With the 2016 NFL Scouting Combine getting underway, draft hopefuls will be put through a number of drills to test their speed, agility, explosiveness, and strength. Inside the Pylon is publishing a special set of glossary terms to define some of the drills these players face in Indianapolis.
The bench press is a strength drill that prospects participate in at the scouting combine. The athlete lies down on a flat bench and lowers a barbell to his chest, then drives it upward while keeping the bar centered over his chest. This lowering and raising to full extension counts for one repetition. In Indianapolis, the players are tasked with performing the maximum number of repetitions they can with a weight of 225 pounds.
From the 2011 Scouting Combine, here is defensive end Stephen Paea putting up one of the highest totals in combine history, a whopping 49 reps:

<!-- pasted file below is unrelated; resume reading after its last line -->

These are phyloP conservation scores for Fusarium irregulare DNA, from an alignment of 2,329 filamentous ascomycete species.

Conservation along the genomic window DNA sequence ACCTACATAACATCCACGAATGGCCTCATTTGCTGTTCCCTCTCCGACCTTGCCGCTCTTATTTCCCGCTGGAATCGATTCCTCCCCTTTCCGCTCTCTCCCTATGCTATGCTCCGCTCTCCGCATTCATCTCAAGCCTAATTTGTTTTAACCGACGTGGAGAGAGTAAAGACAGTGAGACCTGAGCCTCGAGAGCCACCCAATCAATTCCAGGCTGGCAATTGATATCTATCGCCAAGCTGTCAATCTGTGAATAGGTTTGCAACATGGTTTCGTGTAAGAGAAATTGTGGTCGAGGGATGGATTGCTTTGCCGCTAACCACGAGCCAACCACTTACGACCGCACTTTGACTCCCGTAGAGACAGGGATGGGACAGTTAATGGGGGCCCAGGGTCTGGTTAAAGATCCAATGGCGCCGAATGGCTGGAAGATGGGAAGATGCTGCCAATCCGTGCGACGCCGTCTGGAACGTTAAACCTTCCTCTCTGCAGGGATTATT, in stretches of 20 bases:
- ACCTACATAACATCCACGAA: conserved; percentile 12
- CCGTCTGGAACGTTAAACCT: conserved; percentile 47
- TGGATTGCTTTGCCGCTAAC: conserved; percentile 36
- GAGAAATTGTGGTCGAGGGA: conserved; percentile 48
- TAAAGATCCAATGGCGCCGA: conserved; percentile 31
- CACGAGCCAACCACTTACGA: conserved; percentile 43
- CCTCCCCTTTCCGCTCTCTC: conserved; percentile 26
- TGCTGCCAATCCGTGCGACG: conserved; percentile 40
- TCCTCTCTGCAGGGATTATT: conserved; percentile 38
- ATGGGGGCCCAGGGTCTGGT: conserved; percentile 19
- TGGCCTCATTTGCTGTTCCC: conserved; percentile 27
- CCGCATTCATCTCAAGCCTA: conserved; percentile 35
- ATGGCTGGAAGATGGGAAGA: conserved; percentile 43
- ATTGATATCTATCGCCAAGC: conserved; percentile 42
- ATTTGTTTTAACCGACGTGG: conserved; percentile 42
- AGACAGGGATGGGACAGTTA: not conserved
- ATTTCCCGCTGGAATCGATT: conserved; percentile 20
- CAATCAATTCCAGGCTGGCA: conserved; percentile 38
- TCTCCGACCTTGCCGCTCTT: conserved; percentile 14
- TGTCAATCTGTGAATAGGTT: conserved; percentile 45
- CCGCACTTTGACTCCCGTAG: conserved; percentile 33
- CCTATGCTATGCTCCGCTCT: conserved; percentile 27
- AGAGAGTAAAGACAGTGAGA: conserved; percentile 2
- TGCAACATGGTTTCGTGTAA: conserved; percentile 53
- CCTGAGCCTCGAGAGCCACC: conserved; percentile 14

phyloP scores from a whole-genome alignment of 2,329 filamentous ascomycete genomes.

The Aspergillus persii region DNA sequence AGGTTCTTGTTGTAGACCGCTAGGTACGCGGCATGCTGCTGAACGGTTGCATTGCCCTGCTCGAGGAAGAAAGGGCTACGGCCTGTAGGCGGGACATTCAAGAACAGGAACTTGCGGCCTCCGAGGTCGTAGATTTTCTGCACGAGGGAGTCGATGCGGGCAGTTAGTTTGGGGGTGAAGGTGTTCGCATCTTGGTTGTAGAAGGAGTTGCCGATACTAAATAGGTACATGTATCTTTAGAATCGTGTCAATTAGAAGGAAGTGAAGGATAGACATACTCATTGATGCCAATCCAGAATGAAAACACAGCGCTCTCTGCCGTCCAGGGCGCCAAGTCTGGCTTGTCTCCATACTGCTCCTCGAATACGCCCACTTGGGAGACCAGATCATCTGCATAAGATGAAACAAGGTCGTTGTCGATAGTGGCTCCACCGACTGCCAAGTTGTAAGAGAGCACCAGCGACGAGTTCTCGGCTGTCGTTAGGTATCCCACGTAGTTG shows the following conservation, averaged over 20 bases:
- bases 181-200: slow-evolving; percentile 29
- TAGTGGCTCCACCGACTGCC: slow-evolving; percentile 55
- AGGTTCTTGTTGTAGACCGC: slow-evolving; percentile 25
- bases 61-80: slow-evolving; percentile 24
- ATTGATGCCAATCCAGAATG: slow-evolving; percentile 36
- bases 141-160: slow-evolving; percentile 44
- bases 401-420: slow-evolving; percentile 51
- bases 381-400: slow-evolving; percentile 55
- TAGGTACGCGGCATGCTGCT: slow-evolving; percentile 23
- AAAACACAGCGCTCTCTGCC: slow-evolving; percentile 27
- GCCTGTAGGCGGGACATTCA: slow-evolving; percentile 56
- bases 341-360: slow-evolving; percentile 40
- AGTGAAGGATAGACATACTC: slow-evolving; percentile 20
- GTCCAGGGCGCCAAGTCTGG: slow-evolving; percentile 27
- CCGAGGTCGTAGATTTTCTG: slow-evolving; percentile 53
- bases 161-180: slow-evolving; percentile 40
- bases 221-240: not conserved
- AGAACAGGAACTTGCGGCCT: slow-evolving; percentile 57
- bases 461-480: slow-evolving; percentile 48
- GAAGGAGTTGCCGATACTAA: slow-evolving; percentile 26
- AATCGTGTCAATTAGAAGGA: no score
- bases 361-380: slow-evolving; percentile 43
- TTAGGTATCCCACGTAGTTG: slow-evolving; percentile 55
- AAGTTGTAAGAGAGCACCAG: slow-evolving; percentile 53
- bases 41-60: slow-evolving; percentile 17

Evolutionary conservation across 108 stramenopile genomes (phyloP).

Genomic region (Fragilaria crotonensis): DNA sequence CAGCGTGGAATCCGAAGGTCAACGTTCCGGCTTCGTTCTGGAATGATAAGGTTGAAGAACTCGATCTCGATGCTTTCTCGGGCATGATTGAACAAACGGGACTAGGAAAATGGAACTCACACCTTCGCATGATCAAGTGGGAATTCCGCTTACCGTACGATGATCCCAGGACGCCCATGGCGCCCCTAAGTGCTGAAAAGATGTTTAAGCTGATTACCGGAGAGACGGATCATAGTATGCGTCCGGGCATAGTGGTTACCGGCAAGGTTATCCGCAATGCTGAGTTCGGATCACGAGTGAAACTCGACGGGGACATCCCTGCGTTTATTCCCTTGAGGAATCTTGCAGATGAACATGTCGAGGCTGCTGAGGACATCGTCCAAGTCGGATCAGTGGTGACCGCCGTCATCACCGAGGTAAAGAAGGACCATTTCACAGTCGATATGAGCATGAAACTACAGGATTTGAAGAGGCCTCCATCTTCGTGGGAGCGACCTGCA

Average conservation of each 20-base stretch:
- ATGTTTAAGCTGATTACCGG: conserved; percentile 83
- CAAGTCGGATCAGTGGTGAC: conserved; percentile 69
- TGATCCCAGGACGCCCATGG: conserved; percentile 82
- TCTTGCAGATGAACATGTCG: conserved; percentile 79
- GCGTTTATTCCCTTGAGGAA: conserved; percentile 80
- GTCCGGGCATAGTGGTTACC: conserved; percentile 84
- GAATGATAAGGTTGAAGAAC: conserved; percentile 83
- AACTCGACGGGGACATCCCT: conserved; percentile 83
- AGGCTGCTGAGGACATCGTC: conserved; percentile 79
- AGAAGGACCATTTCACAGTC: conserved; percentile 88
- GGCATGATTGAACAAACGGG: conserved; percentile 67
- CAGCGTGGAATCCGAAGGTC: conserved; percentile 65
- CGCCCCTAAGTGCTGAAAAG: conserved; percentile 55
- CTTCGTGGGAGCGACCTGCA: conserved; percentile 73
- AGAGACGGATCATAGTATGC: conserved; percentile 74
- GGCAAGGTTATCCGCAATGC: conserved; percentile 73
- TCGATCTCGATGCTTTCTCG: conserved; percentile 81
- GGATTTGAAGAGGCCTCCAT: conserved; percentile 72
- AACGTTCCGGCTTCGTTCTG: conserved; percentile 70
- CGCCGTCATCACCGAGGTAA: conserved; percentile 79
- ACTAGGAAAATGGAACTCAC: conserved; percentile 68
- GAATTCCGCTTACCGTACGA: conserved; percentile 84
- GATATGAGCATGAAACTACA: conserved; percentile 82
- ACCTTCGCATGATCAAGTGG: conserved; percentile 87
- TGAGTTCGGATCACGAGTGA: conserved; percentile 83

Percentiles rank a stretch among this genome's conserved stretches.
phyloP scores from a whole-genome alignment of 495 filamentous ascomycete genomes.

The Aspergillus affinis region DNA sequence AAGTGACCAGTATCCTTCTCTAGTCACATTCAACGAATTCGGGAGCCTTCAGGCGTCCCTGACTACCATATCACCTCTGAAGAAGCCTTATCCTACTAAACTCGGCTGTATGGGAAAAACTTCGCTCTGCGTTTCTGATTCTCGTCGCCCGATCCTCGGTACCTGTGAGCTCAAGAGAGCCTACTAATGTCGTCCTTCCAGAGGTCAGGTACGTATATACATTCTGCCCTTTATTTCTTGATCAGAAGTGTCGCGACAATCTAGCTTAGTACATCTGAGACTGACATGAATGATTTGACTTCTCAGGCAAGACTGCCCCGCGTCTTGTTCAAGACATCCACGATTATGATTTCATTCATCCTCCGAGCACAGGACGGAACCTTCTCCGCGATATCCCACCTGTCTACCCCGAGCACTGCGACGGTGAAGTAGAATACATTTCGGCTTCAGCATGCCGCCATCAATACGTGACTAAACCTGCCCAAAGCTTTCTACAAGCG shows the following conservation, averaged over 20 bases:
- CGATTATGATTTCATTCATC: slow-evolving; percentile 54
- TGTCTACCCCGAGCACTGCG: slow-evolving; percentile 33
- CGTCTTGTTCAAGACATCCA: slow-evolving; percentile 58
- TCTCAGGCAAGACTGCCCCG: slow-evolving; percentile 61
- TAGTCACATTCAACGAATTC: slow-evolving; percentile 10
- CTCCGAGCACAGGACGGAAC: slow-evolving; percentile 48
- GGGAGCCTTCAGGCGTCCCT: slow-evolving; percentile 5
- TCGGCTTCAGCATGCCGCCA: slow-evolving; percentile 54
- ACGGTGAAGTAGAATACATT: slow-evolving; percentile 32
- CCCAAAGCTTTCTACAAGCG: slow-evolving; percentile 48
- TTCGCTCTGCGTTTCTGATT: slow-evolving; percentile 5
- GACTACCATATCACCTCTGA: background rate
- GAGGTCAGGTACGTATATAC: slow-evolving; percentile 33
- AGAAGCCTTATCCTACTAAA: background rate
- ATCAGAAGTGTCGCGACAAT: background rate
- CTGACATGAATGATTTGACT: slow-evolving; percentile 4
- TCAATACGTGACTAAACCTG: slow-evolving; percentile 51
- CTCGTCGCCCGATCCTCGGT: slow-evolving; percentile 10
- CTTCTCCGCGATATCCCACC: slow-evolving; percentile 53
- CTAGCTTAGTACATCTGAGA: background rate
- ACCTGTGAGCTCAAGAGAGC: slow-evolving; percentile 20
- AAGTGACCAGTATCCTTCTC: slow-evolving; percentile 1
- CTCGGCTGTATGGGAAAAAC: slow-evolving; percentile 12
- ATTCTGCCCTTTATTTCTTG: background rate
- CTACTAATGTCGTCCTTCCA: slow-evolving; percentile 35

As with some of the combine drills, there is uncertainty over what the bench press truly tests. It does measure an athlete’s chest strength, but similar to the 40 yard dash and speed, it is not a movement that players duplicate often on the football field. Some other weight-training exercises, such as the hang clean, might be a truer test of strength over multiple muscle groups, as well as explosiveness. Some scouts and evaluators believe that the bench press is a good measure of how an athlete works in the weight room, away from the field. Regardless of how teams utilize the event, the bench press remains one of the core combine drills.